A clinical decision support tool is an interactive software application designed to assist patients and their health professionals with decision making tasks. This clinical decision support tool for the Primary Prevention of Cardiovascular Disease provides an individualized estimate of a person's chance of having a cardiovascular event (developing coronary heart disease or having a stroke) over a ten year period of time. It also provides recommendations to reduce your risk of having a cardiovascular event based on current Canadian guidelines for the Primary Prevention of Cardiovascular Disease. And finally, it provides an estimate of the potential benefits of various risk reduction interventions (medications and lifestyle changes). It is only valid for people who have never had a cardiovascular event.
This tool is designed for adults aged 35 to 75 years who do not have heart disease, stroke, or diabetes. It is designed to help patients and their doctors decide what strategy of reducing their risk of having a heart attack or stroke is best for them.
To start using this tool, you must provide YOUR CURRENT RISK FACTORS:
YOUR CURRENT RISK ESTIMATE displays your risk of developing coronary heart disease and stroke over the next 10 years both numerically and graphically (outcomes for 100 people with your same risk factors are displayed, as this format seems to be one of the better ways to visually present risks; refer to the legend for help interpreting the graph). Risk estimates are rounded to two significant digits, although there is likely an error associated with these estimates of at least +/- 5-10%.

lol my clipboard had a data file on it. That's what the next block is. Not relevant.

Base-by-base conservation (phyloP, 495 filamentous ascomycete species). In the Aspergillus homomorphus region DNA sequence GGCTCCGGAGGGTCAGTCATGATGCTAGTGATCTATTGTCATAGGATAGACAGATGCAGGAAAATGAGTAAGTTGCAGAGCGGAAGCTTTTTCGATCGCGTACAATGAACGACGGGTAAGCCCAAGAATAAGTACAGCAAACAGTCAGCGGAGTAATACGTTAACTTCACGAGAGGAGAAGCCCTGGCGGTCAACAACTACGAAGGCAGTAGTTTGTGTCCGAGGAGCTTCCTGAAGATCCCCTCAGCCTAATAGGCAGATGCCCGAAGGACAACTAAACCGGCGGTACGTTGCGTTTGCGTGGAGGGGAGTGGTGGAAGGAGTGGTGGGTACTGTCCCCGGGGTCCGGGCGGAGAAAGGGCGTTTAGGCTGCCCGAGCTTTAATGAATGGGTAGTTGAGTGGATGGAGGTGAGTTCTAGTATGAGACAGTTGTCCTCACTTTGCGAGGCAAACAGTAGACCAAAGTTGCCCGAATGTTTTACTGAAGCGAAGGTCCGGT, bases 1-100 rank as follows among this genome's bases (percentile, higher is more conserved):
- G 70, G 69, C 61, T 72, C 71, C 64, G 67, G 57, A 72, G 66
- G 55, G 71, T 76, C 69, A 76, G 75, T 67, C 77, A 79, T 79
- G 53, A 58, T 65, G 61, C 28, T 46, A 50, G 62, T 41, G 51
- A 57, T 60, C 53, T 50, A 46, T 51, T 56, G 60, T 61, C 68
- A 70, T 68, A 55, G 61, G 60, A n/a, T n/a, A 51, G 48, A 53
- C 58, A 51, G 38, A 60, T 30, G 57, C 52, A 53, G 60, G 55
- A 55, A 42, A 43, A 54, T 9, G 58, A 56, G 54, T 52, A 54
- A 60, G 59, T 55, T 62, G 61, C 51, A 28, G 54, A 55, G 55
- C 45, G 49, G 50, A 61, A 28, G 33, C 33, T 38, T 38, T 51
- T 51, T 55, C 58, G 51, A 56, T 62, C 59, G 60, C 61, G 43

Individualized RECOMMENDATIONS from current Canadian guidelines for the primary prevention of cardiovascular disease based on your particular risk factors are provided. These recommendations include suggestions for lifestyle interventions as well as possible suggestions for medications.
Select an intervention from the list of INTERVENTIONS TO MODIFY TOUR RISK. YOUR MODIFIED RISK ESTIMATE will then be displayed. Compare this new 10-year risk estimate to YOUR CURRENT RISK ESTIMATE to see how the selected intervention might benefit you in terms of reducing your risk. Risk reduction estimates are also displayed in terms of "Numbers Needed to Treat", that is, how many people would need to be treated for ten years for one person to benefit in terms of prevented coronary heart disease or stroke.
Checking the box for 'Show uncertainty (95% confidence intervals) of risk reduction data' will change both the numerical modified risk estimates and the graphical representation to display the 95% confidence interval of the clinical trial data.
Checking the box for 'Display risk of adverse events' will display the clinical trial data for adverse events related to the selected intervention.
Note that most clinical trial data comes from trial lasting less than ten years, so some caution should be exercised in interpreting these estimates.
YOUR CURRENT RISK ESTIMATE is derived using an algorithm from the Framingham Heart Study that is modified for family history using data from the Framingham Offspring Study. Clicking on the reference  (either here or in the calculator) will display a summary of these studies as well the literature references for them. YOUR MODIFIED RISK ESTIMATE is derived is derived by applying relative risk reduction outcomes from clinical trials to your initial risk estimate. Clinic trial data is mainly taken from systematic reviews. Clicking on the reference  (in the calculator) will display a summary of the applicable evidence as well the literature reference for it.